Comics about mathematics, science, and the student life.


A professor stands at the board and asks students to recall a previous theorem. The truth is that this is often done on faith, since students don't remember the result.

“I’m sure you all remember how to prove this result.”


The first panel shows a researcher thinking about new problems to solve. The second panel shows them searching online in order to ask for citations. Work versus pseudowork.

I can kind of understand why people do this, but really, it’s not the work you should be spending your precious time on.

Probabilistic Multiple Choice

A student thinks about the multiple choice question they have, and reasons using Bayes' theorem that it can't be A, so the answer must be B.

It’s amazing the amount of “bad” answers you can eliminate just by using the fact that your teacher is making a test.

One Up

Two students compare how much studying they do as if the more hours one studies, the better they are.

Personally, I enjoy being able to say I study less than others.

Fooling Ourselves

A student finishes a section of their workout slower than expected, but asks their coach to let them run faster. The coach decides that somehow they should be able to run faster, even though it's clear they won't.

Nothing gets me more fired up than those who ignore the fact that students move on in mathematics when they aren’t ready.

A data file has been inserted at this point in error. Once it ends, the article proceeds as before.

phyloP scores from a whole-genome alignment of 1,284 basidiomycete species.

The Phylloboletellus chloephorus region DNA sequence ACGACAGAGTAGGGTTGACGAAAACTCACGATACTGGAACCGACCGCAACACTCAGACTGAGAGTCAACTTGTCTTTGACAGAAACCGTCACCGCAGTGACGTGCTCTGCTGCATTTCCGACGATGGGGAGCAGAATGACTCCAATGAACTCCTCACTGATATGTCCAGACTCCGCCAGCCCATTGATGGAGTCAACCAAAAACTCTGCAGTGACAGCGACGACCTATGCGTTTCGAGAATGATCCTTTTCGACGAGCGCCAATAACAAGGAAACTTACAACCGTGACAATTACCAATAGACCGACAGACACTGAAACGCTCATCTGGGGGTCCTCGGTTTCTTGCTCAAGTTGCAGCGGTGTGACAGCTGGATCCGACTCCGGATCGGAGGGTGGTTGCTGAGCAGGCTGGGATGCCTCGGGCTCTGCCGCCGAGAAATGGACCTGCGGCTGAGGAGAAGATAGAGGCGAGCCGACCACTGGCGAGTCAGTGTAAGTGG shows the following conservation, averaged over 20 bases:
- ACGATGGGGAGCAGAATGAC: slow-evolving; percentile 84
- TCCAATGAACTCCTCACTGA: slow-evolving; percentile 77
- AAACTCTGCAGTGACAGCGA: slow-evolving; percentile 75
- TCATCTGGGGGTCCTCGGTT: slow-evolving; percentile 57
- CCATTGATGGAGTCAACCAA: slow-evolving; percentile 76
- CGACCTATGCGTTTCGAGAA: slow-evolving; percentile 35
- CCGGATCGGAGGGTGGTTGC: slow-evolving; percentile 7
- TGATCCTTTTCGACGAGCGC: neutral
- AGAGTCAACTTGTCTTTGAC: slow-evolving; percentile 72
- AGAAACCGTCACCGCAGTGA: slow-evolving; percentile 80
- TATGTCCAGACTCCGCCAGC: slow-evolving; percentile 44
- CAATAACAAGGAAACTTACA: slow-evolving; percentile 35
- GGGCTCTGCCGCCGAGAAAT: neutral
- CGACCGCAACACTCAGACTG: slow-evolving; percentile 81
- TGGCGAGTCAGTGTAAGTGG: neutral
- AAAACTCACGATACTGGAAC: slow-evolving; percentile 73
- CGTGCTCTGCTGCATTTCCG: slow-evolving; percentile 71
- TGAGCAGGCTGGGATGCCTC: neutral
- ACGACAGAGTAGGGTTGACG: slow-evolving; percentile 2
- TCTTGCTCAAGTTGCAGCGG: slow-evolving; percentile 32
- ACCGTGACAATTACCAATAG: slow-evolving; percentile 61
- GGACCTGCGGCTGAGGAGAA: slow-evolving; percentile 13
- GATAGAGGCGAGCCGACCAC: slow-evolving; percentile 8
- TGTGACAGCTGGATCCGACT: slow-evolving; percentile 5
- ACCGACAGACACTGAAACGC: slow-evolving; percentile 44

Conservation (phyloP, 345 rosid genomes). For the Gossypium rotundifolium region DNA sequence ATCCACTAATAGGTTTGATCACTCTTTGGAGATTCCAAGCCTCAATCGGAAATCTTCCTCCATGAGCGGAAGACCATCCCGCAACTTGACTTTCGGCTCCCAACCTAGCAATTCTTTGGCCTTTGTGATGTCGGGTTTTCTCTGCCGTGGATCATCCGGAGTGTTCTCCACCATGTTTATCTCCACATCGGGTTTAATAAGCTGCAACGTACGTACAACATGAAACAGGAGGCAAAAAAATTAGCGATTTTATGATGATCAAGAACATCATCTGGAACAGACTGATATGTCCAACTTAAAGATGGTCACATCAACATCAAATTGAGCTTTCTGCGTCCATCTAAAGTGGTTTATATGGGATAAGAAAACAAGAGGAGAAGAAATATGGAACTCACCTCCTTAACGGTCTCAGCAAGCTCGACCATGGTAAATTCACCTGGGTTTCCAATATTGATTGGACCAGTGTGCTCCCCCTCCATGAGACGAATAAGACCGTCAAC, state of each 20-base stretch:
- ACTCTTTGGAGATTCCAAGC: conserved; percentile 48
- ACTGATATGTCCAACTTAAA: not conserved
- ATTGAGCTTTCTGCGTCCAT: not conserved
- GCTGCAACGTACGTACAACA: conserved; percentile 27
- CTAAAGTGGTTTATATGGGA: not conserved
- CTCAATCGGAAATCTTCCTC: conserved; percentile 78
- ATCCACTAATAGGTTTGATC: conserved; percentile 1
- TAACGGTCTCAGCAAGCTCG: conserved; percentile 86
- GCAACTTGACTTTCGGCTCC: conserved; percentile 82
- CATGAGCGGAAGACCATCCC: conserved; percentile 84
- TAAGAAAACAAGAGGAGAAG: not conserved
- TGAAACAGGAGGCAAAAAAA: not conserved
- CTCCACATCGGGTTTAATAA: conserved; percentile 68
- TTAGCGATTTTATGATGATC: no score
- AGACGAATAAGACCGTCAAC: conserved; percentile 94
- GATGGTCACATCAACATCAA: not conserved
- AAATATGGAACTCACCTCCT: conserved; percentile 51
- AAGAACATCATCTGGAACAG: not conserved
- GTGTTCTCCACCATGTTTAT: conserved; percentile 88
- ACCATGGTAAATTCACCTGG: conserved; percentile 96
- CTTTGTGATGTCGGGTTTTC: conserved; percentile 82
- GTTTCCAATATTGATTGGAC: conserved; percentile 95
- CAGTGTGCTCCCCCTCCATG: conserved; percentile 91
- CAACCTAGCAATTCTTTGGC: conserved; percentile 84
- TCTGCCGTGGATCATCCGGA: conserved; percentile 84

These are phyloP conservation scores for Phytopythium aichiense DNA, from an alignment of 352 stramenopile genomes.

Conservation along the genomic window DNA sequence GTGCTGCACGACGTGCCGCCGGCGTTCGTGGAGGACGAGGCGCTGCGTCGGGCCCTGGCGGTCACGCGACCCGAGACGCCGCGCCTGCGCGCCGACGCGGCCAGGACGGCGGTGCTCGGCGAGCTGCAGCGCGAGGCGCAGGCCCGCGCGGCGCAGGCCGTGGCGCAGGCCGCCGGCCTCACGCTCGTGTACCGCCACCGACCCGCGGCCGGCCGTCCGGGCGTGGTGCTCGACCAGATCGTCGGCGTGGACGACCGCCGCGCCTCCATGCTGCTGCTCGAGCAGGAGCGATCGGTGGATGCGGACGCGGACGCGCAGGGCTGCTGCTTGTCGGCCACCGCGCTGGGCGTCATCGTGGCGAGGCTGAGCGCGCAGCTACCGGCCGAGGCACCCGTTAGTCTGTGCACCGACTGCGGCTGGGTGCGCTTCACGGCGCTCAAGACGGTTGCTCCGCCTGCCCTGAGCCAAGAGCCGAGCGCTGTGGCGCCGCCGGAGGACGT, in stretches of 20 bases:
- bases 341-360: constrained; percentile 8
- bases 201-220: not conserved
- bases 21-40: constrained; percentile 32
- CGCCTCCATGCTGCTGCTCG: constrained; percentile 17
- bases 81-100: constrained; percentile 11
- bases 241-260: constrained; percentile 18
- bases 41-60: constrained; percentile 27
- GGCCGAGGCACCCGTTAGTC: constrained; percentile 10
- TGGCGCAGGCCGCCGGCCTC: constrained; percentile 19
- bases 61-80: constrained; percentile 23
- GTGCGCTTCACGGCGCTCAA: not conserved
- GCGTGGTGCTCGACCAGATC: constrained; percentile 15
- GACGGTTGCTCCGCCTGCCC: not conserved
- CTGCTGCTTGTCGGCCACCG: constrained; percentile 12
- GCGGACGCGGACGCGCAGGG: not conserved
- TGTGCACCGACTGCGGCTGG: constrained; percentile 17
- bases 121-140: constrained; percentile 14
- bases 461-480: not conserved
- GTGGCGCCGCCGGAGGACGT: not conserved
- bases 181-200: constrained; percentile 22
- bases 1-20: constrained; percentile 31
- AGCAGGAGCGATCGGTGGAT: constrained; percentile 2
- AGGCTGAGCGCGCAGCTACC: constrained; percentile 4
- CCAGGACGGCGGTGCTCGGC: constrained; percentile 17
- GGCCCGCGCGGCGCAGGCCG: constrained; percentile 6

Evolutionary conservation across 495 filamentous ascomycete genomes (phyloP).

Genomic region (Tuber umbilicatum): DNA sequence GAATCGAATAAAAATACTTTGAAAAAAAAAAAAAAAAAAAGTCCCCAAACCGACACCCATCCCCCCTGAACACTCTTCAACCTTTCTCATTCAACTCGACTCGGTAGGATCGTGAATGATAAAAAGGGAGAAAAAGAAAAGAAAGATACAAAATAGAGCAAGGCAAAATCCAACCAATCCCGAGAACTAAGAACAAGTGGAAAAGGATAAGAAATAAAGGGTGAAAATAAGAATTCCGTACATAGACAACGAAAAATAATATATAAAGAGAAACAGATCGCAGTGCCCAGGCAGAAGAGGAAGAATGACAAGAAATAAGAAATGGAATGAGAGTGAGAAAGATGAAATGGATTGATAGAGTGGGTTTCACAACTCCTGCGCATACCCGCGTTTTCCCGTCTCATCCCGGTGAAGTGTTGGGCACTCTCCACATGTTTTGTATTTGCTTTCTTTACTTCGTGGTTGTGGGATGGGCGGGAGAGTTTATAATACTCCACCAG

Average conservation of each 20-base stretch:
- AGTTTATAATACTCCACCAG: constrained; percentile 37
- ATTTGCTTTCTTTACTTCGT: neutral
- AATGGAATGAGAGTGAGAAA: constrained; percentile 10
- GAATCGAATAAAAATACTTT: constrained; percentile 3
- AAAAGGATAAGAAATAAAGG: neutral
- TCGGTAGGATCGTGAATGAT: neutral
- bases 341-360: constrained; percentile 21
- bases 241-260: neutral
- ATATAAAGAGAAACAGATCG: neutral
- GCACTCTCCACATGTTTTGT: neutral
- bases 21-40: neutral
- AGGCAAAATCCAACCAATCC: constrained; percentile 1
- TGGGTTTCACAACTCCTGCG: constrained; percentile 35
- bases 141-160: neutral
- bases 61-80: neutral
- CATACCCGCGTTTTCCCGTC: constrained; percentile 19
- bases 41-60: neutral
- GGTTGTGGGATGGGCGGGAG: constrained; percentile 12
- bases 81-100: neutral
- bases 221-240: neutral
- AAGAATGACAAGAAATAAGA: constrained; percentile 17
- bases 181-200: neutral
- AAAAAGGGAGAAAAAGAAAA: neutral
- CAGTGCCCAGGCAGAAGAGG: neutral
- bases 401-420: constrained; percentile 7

Perturbation Theory

A friend asks a physicist what they're doing. It's perturbation theory, which works kind of like shipping software at a version 1.0, and slowly incrementing.

“When do you expect to get to version 1.1?”

“I don’t know, but the person who can figure it out will probably win a Nobel Prize!”


A student working at their desk tells their friend that the "gooey" (GUI) they are working with is great, but the friend doesn't know what in the world a "gooey" is.

It doesn’t make it easier that we seem to have a somewhat arbitrary application of this. We articulate NSERC, and LaTeX, but we spell out acronyms like UK or EU.

Periodic Decay

A student can't believe they have to pay for their driving licence each year.

This lesson is made even more acutely when you’re a student.

For The Exam

In the first panel, the student pushes a rock ("test material") up a hill towards a sign that says "Long-Term Memory". They are almost there, but since the test goes by, they decide to let go of the rock, and it rolls away, not getting stored into the long-term memory.

“I was never really going to use this stuff anyway, so I actually dodged a bullet!”

I'll Understand Later

The student sits at their desk, confused about a concept from their texbook, but reasons that they will figure it out later.

This works well when reading fiction, but textbook authors have an annoying habit of repeatedly referring to past material without giving the full explanation again, so it pays to take it slow.